DENVER (AP) – A mining company has agreed to pay Colorado $1.6 million to resolve its liability for natural resource damage related to the 2015 Gold King Mine spill that fouled rivers in Colorado, New Mexico and Utah. The proposed consent decree with Sunnyside Gold Corp. follows Sunnyside settlements with New Mexico and the Navajo Nation earlier this year.
Attorney General Phil Weiser’s office said Monday that a Denver federal court will decide whether to approve the decree after a 30-day public comment period.
Sunnyside admits no fault in the agreement.
Sunnyside’s parent, Kinross Gold Corp., didn’t immediately respond to a request for comment Monday.
Sunnyside operated a mine next to Gold King near Silverton that closed in 1991. A federal investigation found that bulkheads to plug that mine led to a buildup of water from Gold King containing heavy metals. A contractor for the Environmental Protection Agency inadvertently triggered the spill while attempting to mitigate the buildup.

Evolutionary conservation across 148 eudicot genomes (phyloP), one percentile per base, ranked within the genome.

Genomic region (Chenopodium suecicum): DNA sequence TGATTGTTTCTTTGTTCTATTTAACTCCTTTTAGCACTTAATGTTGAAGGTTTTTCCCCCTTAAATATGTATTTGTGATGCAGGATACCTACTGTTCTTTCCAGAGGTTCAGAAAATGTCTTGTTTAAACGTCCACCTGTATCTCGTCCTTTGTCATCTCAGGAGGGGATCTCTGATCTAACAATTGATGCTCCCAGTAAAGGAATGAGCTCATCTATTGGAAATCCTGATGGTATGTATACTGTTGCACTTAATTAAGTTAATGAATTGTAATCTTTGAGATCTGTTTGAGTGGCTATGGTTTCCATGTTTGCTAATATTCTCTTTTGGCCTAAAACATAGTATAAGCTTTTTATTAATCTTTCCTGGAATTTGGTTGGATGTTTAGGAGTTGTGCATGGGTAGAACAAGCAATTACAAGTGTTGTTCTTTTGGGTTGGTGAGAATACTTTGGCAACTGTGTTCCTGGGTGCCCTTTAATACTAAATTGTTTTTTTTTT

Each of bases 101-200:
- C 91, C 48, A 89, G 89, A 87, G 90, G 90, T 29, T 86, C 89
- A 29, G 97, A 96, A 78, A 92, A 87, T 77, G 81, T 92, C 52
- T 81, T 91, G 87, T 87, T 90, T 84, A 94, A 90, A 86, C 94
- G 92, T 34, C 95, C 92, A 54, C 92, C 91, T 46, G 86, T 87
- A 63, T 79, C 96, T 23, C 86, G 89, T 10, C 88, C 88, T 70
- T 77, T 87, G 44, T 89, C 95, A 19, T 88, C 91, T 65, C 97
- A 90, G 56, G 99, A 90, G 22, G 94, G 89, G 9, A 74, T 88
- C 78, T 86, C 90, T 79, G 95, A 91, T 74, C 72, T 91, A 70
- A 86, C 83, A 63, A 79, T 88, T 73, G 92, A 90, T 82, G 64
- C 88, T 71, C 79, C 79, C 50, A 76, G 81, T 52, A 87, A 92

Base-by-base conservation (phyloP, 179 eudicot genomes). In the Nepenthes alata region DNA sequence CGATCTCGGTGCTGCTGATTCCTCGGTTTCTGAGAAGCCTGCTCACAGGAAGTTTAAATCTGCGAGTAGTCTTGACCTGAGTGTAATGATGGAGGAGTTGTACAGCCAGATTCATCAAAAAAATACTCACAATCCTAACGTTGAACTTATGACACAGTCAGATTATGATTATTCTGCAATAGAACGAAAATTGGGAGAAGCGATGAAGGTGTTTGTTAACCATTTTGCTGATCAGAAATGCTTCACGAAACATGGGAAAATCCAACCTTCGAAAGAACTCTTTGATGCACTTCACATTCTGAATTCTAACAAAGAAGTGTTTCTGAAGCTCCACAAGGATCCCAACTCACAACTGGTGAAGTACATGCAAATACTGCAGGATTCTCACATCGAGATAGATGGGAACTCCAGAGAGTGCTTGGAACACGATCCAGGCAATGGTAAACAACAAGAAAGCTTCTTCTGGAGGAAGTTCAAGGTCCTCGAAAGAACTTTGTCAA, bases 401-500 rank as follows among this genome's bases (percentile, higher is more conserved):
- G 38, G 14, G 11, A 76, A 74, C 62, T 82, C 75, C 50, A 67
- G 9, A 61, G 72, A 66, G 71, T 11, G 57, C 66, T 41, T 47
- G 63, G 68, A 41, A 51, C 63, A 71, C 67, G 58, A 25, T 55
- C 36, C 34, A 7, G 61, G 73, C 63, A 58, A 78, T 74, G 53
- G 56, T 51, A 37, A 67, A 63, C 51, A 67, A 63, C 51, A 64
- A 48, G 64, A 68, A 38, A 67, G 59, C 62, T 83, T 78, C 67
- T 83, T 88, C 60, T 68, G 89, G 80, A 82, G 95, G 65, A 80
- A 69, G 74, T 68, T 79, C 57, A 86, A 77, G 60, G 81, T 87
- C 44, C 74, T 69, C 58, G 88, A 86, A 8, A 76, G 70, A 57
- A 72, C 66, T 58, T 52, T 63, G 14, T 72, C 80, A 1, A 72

The area has since been declared a Superfund site.
Weiser, Dan Gibbs, executive director of the Colorado Department of Natural Resources, and Jill Hunsaker Ryan, executive director of state health department, will work with local governments and not-for-profit groups to determine how to allocate the money.
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